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Will Hutchins Sugarfoot 1958.JPG
Will Hutchins as Tom "Sugarfoot" Brewster, 1958.
Also known asTenderfoot (UK name)
Legal drama
Created byMichael Fessier[1]
Written byMontgomery Pittman (four episodes)
Directed byIrving J. Moore
Leslie H. Martinson
Montgomery Pittman (four episodes)
StarringWill Hutchins
Theme music composerMack David and
Jay Livingston
ComposersRay Heindorf
Max Steiner
Country of originU.S.
Original languageEnglish
No. of seasons4
No. of episodes69
Executive producerWilliam T. Orr
ProducersHarry Tatelman
Caroll Case
Burt Dunne
Arthur W. Silver
Oren W. Haglund (production manager)
Gordon Bau (make-up)
Production locationCalifornia
EditorsJames Moore
Carl Pingitore
Leo H. Shreve
James C. Moore
Harold Minter
Robert B. Warwick, Jr.
Robert Watts
Camera setupSingle-camera
Running time50 mins.
Production companyWarner Bros. Television
Original networkABC
Picture format1.33:1 Black-and-white
Audio formatMonaural
Original releaseSeptember 17, 1957 (1957-09-17) –
April 17, 1961 (1961-04-17)
RelatedThe Boy from Oklahoma

Sugarfoot is an American Western television series that aired for 69 episodes on ABC from 1957-1961 on Tuesday nights on a "shared" slot basis – rotating with Cheyenne (first season); Cheyenne and Bronco (second season); and Bronco (third season). The Warner Bros. production stars Will Hutchins as Tom Brewster, an Easterner who comes to the Oklahoma Territory to become a lawyer. Brewster was a correspondence-school student whose apparent lack of cowboy skills earned him the nickname "Sugarfoot", a designation even below that of a tenderfoot.

Hutchins was the only regular on the show. In four episodes, Hutchins also plays the dual role of Abram Thomas, a.k.a. "The Canary Kid", leader of an outlaw gang who is a dead ringer for Brewster. In each of these episodes, Brewster is joined in the fight against The Canary Kid's plans by Christopher Colt—i.e., Wayde Preston crossing over from his role in the simultaneously-produced WB series Colt .45. Towards the very end of the run, Jack Elam was cast in two of the final five episodes as Brewster's occasional sidekick Toothy Thompson, but the series was cancelled shortly thereafter.

YouTube Encyclopedic

  • 1/5
    24 660 861
    2 218 462
    36 485
    19 426 533
    3 007 827
  • Michael Jackson's Drummer Jonathan Moffett Performs "Beat It"
  • Jonathan "Sugarfoot" Moffett - Leading Drum Grooves With Your Foot (Drumeo Live)
  • Drumming With The Best-Selling Artists Of All Time | The Drum Department 🥁 (Ep.22)
  • Michael Jackson's Drummer Jonathan Moffett Performs "Thriller"
  • Michael Jackson's Drummer Jonathan Moffett Performs "Jam"



Sugarfoot had no relation to the 1951 Randolph Scott Western film Sugarfoot aside from the studio owning the title (and the theme music), but its pilot episode was a remake of a 1954 Western film called The Boy from Oklahoma starring Will Rogers, Jr., as Tom Brewster. The pilot and premiere episode, "Brannigan's Boots", was so similar to The Boy from Oklahoma that Sheb Wooley and Slim Pickens reprised their roles from the film.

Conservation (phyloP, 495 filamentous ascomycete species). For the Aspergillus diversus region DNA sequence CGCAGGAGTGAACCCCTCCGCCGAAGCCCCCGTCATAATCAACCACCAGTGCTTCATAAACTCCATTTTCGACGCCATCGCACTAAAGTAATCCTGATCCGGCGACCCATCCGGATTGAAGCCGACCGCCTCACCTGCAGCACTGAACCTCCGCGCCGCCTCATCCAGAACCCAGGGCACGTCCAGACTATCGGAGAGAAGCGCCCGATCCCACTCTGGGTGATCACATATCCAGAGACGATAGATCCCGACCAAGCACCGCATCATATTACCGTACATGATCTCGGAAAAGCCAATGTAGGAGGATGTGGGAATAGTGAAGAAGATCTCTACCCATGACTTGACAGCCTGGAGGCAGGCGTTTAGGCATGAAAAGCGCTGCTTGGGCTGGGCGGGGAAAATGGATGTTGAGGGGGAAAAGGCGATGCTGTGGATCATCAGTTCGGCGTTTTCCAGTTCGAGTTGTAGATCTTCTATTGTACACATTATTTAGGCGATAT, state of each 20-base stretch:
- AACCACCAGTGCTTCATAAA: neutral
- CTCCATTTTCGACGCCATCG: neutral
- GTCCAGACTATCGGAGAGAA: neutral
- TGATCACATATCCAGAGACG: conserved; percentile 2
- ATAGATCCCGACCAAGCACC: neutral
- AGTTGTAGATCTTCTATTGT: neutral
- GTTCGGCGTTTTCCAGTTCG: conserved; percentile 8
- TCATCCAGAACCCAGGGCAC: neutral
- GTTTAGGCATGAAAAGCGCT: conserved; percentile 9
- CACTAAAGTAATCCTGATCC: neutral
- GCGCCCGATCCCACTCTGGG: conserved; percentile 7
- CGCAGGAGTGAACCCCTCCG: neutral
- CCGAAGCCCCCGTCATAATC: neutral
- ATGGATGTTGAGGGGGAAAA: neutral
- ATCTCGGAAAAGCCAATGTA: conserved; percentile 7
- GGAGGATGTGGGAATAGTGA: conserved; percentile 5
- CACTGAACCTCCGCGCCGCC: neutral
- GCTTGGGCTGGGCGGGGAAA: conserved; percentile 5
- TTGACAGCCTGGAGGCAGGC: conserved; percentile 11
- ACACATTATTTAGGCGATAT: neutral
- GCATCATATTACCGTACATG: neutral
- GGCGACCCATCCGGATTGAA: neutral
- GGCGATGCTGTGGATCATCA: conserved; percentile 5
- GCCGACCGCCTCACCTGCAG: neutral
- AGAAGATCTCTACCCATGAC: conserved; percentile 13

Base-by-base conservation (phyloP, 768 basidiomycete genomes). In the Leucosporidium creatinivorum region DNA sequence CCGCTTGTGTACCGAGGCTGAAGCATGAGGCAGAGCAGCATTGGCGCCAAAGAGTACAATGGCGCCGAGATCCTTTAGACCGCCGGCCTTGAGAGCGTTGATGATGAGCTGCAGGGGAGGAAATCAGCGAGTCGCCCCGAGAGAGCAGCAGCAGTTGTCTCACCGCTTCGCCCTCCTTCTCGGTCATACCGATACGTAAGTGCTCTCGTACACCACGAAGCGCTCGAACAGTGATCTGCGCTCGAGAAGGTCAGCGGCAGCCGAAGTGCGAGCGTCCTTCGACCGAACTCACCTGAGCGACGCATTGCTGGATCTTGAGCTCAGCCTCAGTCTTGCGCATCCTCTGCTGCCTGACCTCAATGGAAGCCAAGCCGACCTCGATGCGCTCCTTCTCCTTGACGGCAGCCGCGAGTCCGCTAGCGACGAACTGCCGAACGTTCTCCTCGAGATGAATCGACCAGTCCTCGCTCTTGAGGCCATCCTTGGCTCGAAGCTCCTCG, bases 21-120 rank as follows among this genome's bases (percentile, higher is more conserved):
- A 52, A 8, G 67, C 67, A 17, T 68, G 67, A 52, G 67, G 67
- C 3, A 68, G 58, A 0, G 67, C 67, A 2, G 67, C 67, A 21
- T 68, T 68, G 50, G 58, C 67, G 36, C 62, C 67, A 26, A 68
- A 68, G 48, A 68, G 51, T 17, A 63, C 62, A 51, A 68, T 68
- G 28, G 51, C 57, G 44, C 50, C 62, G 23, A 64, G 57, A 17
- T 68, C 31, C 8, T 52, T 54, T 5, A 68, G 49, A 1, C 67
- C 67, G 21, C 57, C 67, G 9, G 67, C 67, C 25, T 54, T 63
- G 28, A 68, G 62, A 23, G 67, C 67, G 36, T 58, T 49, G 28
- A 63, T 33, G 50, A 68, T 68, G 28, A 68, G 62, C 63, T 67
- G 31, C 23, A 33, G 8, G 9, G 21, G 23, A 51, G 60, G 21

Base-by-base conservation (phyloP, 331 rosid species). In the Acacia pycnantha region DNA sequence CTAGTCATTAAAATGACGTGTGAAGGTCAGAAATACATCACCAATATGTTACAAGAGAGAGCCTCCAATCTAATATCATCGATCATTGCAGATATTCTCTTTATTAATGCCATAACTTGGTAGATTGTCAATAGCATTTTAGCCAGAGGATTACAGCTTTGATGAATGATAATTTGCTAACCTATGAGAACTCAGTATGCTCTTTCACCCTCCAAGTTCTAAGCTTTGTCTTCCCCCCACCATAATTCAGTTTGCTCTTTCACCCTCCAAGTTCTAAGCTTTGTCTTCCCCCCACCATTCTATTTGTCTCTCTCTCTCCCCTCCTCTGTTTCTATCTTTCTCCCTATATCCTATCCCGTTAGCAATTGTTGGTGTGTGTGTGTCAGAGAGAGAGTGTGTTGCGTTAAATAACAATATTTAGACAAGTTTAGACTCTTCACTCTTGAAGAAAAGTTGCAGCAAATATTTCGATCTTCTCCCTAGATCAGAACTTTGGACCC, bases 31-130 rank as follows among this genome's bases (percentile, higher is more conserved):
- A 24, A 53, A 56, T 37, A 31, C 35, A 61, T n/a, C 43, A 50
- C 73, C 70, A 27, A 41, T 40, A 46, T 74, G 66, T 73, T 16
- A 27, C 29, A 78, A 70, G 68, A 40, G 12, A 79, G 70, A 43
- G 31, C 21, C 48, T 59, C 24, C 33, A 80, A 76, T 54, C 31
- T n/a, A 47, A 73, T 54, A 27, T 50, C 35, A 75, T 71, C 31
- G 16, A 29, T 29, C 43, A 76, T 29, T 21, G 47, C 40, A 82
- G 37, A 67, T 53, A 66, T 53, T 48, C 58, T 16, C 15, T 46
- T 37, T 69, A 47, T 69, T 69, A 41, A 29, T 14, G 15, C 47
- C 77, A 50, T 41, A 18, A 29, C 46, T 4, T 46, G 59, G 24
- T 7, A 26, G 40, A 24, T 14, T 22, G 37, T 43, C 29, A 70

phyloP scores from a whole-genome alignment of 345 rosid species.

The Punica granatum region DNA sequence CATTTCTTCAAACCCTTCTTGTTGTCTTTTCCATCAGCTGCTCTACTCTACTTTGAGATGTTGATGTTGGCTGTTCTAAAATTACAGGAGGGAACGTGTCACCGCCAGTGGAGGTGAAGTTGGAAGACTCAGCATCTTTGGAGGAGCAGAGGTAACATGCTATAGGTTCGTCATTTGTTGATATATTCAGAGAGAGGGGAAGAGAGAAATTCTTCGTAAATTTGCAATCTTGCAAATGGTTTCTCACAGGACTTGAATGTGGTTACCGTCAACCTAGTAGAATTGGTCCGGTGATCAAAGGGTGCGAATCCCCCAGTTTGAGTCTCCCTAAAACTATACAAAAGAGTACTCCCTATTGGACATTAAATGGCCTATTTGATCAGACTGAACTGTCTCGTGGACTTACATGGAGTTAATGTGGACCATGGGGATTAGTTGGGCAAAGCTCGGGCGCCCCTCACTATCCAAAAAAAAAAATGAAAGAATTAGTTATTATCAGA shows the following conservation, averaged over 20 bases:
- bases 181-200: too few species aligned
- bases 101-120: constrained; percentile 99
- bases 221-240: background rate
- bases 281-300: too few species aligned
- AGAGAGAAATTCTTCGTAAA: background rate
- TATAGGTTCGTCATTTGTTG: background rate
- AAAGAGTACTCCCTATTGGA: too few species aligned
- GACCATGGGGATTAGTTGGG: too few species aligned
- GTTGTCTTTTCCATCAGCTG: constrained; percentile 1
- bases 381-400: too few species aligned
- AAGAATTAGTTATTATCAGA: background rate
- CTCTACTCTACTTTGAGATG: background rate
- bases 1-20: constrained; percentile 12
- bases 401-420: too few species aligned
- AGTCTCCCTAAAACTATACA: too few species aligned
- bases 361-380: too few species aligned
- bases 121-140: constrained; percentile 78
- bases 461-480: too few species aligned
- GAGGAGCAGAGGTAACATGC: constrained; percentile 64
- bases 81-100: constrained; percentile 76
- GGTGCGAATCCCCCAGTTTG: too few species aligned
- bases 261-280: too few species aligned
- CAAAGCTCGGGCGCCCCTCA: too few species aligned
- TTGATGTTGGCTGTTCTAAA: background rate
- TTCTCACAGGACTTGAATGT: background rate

As played by Rogers in the film, Brewster carried no gun, disliked firearms in general, and vanquished villains with his roping skills (à la Will Rogers) if friendly persuasion failed. Perhaps for practical reasons, the pilot altered the character slightly and made Brewster more like the typical Western hero—reluctant to use guns (or any other kind of violence), but able and willing to do so if necessary. That remained his stance throughout the series, and the title song mentions that Sugarfoot carries a rifle and a law book.

Whenever he enters a saloon, Sugarfoot refuses liquor and orders sarsaparilla "with a dash of cherry". (Sarsaparilla is a drink similar to root beer, both of which are non-alcohol-based.)

Sugarfoot was one of the earliest products of the alliance between ABC and the fledgling Warner Bros. Television Department, chaired by William T. Orr. During the same period, other similar programs appeared, including Maverick, Cheyenne, Bronco, Lawman, and Colt .45. Hutchins appeared as Sugarfoot in crossover episodes of Cheyenne and Maverick, and in an installment of Bronco called "The Yankee Tornado" with Peter Breck as a young Theodore Roosevelt. Jack Kelly appeared as Bart Maverick in the Sugarfoot episode "A Price on His Head".


Cast of "Brannigan's Boots"

Cast of The Boy from Oklahoma film (1954)

Guest stars


Season 1: 1957–58

No. in
TitleDirected byWritten byOriginal air date
11"Brannigan's Boots"UnknownUnknownSeptember 17, 1957 (1957-09-17)
22"Reluctant Hero"UnknownUnknownOctober 1, 1957 (1957-10-01)
Cade dies in the fire, and Sugarfoot is shot in the attack. Linda takes it upon herself to nurse Sugarfoot back to health. I. Stanford Jolley plays the mysterious "The Nighthawk".[2]
33"The Strange Land"UnknownUnknownOctober 15, 1957 (1957-10-15)
44"Bunch Quitter"UnknownUnknownOctober 29, 1957 (1957-10-29)
55"Trail's End"UnknownUnknownNovember 12, 1957 (1957-11-12)
Sugarfoot comes upon a former childhood sweetheart, Kathy Larsen (Venetia Stevenson), who is managing a dance hall. Chris Alcaide plays the corrupt Clay Horton, who forces Kathy to marry him so that she cannot testify in court in regard to Horton's crimes. Barbara Stuart portrays Muriel, Kathy's business partner. Gordon Jones plays Sugarfoot's lively friend, Wasco Wolters, who has an interest in Muriel. This episode reveals that Tom Brewster spent his childhood in Vermont before coming to the Oklahoma Territory.[3]
66"Quicksilver"UnknownUnknownNovember 26, 1957 (1957-11-26)
Sugarfoot investigates the robbery of a silver mine which prevents the owner from meeting his payroll. The episode features Lane Bradford as the cutthroat Ellis; John Litel as Hank Tatum, the owner of the mine, and Fay Spain as Tatum's daughter, Susie, the girlfriend and eventual wife of the local sheriff. Frank Wilcox plays George Beaumont, an unscrupulous businessman who had been rejected years earlier by Hank Tatum's late wife.[4]
77"Misfire"UnknownUnknownDecember 10, 1957 (1957-12-10)
88"The Stallion Trail"UnknownUnknownDecember 24, 1957 (1957-12-24)
99"Small War at Custer Junction"UnknownUnknownJanuary 7, 1958 (1958-01-07)
1010"Bullet Proof"UnknownUnknownJanuary 21, 1958 (1958-01-21)

Sugarfoot tricks a gang into believing that he knows the location of the loot from their last bank robbery. Gregory Walcott plays Peaches' presumed fiance, Duke McKlintock, and Don "Red" Barry is cast as Tanner.[5]

Joi Lansing guest stars as the unsavory but attractive "Peaches", who claims to be a belle from Georgia
1111"Deadlock"UnknownUnknownFebruary 4, 1958 (1958-02-04)
1212"Man Wanted"UnknownUnknownFebruary 18, 1958 (1958-02-18)
1313"The Dead Hills"UnknownUnknownMarch 4, 1958 (1958-03-04)
1414"A Wreath for Charity Lloyd"UnknownUnknownMarch 18, 1958 (1958-03-18)
1515"Hideout"UnknownUnknownApril 1, 1958 (1958-04-01)